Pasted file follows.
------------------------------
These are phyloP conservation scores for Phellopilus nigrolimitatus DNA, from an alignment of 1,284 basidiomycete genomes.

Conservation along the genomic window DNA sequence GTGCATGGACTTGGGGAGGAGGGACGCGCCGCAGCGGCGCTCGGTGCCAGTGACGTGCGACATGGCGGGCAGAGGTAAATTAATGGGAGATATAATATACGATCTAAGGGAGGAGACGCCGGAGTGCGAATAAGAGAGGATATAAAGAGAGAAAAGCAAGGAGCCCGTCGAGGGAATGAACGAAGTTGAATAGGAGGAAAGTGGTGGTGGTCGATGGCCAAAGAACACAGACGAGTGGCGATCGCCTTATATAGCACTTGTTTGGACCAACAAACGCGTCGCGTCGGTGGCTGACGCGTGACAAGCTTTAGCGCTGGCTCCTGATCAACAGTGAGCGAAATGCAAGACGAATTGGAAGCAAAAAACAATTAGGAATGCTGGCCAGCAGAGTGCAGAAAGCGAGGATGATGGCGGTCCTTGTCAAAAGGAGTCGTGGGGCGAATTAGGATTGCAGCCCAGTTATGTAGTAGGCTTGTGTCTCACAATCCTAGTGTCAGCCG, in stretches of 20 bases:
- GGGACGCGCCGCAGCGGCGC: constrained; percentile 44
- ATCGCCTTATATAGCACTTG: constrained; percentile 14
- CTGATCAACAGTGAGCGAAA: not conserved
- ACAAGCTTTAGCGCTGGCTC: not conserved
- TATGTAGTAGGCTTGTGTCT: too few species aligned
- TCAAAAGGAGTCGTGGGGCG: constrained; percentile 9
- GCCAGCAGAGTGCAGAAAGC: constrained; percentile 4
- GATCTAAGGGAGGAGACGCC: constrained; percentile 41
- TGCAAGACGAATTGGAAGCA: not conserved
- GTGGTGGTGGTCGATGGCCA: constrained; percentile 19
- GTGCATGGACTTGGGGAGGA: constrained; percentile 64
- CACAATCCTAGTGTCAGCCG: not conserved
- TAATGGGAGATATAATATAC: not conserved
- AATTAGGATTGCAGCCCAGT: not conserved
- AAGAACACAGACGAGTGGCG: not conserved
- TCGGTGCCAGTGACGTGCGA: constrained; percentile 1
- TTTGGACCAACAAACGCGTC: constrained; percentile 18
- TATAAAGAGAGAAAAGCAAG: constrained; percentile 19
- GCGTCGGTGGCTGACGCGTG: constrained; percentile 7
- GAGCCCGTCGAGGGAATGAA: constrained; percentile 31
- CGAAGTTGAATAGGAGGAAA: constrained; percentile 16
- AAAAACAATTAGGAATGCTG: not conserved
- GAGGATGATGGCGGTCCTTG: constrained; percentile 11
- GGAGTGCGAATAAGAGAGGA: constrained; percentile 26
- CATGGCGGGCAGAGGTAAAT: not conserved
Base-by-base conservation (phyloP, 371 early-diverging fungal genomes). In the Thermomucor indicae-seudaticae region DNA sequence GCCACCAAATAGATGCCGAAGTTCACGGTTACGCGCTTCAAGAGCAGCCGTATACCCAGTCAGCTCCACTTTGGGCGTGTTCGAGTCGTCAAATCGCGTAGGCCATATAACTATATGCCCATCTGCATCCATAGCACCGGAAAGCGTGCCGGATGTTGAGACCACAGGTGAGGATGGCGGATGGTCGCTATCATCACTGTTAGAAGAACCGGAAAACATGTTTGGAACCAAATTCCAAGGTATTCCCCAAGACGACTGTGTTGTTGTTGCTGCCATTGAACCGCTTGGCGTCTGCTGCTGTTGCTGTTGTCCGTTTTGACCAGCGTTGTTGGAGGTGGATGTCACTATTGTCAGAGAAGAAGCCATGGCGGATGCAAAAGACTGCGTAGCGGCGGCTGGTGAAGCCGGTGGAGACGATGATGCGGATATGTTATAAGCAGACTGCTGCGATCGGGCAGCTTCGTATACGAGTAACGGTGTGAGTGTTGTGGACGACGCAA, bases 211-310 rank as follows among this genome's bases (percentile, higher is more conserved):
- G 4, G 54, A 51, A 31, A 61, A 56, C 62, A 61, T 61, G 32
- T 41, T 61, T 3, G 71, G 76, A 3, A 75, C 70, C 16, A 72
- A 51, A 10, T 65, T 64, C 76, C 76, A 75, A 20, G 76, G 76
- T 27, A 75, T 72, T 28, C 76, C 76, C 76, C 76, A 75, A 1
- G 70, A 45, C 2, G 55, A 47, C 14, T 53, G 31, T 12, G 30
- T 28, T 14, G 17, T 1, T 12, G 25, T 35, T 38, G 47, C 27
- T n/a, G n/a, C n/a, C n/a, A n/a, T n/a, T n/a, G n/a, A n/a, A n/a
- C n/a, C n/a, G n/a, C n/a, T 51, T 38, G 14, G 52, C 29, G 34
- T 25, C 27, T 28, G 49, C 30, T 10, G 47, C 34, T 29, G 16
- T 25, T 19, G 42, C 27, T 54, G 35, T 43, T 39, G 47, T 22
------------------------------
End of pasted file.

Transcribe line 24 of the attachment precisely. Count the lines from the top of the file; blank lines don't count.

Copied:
- AAAAACAATTAGGAATGCTG: not conserved